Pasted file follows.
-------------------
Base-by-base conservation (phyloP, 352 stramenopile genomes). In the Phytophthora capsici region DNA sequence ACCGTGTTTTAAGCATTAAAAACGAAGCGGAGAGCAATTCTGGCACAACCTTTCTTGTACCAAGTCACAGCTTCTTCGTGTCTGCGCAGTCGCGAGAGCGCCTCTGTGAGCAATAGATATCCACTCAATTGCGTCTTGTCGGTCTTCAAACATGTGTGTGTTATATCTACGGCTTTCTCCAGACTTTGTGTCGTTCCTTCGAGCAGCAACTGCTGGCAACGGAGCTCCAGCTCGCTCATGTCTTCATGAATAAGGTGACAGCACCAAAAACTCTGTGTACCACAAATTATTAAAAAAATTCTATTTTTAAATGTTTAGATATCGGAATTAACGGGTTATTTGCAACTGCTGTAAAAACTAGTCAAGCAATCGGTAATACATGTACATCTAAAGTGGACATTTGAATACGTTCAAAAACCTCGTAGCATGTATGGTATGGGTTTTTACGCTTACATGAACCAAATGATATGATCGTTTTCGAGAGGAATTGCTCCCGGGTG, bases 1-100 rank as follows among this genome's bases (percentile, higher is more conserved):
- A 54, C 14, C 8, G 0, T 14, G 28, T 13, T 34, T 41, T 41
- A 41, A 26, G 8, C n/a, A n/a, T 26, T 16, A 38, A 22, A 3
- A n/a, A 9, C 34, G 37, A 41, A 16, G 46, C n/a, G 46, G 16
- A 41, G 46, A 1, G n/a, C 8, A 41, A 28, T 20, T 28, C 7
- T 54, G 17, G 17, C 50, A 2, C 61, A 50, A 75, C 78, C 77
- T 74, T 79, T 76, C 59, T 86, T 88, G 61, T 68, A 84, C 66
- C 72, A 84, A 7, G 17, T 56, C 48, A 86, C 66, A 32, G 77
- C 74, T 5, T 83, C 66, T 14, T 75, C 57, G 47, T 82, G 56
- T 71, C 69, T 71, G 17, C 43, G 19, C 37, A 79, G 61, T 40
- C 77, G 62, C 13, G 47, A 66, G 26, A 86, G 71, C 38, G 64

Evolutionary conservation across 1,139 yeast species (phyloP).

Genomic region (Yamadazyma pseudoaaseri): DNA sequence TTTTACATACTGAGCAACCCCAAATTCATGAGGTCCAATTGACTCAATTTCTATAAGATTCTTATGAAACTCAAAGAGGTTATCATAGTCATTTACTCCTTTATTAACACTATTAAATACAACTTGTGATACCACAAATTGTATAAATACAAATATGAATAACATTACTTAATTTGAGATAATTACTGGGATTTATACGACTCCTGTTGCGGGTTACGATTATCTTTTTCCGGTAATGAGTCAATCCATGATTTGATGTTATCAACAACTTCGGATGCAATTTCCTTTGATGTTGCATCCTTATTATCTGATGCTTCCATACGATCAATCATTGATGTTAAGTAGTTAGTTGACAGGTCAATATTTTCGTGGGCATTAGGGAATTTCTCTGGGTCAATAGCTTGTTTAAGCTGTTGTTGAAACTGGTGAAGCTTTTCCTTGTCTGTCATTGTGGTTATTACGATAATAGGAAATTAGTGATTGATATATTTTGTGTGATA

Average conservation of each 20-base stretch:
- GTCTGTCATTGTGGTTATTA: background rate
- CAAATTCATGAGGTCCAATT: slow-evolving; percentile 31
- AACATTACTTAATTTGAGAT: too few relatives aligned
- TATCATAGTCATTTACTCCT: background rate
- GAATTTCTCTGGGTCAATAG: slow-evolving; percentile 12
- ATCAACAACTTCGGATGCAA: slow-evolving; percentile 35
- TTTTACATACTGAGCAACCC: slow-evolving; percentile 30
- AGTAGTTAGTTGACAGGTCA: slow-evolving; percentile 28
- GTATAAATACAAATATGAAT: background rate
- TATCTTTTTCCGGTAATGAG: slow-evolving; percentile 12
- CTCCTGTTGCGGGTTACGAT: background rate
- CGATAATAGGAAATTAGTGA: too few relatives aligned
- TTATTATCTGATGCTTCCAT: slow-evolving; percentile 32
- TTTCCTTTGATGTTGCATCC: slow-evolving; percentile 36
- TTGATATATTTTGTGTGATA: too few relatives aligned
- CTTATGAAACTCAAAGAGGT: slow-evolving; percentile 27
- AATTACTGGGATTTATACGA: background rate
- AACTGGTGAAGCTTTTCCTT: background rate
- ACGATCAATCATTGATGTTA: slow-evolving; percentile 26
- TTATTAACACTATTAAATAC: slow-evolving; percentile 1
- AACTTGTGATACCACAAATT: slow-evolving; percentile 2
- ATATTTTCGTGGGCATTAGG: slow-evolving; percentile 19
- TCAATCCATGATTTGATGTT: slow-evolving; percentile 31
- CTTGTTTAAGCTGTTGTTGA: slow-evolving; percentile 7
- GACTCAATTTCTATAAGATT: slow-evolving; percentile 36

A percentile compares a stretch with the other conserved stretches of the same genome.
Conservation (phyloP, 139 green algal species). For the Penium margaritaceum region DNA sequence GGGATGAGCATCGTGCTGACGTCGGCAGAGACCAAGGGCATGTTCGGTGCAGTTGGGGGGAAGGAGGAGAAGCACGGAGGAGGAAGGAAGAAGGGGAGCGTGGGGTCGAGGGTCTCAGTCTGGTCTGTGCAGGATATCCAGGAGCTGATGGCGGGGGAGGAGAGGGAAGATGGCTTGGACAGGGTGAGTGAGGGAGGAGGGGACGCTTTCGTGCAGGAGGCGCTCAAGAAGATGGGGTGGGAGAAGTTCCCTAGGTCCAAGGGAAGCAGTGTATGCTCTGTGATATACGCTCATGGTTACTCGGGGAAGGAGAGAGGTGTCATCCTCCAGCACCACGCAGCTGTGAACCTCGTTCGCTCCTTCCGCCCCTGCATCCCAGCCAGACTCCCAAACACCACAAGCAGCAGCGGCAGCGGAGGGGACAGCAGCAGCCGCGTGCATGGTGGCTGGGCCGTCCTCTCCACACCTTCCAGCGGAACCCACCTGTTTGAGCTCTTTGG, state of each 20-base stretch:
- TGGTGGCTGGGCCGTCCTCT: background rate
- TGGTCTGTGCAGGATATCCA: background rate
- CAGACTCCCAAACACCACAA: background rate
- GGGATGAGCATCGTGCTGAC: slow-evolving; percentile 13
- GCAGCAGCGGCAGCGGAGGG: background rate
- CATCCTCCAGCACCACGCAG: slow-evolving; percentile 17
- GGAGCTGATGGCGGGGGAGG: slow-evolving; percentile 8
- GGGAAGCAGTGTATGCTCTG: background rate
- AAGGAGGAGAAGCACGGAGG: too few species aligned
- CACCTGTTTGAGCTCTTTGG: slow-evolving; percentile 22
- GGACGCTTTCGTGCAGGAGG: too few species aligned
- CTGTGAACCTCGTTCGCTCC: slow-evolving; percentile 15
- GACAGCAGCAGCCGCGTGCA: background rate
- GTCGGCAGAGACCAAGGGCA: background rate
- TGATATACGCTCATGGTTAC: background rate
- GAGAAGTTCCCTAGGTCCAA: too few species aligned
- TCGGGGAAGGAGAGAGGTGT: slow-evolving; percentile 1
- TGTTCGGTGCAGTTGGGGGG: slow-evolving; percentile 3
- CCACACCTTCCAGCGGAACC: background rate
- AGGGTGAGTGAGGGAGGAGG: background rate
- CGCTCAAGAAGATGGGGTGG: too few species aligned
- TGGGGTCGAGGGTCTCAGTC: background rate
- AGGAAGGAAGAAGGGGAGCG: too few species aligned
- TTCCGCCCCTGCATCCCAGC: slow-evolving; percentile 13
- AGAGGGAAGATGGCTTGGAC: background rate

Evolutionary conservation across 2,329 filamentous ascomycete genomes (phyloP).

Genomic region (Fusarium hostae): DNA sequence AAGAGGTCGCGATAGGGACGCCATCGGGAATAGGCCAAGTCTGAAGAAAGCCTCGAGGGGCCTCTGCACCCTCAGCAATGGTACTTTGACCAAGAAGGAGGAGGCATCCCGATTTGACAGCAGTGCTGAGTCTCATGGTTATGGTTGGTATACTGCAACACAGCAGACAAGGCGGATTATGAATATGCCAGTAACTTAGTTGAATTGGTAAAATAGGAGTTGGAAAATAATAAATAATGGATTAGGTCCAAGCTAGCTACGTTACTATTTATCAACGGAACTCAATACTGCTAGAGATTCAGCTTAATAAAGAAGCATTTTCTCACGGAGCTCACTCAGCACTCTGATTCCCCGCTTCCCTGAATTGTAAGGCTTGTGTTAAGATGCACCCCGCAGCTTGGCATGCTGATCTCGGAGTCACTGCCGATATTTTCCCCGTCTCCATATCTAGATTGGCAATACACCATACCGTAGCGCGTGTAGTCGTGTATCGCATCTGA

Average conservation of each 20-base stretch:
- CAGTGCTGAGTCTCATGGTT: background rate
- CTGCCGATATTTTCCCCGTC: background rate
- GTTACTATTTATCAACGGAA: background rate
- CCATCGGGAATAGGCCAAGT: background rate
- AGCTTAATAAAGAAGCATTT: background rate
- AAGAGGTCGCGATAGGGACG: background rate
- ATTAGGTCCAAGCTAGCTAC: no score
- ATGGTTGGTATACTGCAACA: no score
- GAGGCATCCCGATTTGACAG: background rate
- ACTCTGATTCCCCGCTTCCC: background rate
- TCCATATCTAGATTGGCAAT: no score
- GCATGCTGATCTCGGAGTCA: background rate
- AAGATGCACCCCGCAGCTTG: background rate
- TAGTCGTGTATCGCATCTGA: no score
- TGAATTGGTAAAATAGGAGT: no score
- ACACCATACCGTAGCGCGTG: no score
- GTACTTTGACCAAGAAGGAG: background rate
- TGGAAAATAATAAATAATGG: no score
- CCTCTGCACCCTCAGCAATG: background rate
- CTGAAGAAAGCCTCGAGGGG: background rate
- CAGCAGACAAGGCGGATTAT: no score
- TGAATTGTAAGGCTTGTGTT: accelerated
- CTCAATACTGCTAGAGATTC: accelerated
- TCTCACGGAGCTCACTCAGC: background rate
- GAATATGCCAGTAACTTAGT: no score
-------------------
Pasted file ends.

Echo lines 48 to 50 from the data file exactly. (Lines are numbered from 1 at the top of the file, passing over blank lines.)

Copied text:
- GGAGCTGATGGCGGGGGAGG: slow-evolving; percentile 8
- GGGAAGCAGTGTATGCTCTG: background rate
- AAGGAGGAGAAGCACGGAGG: too few species aligned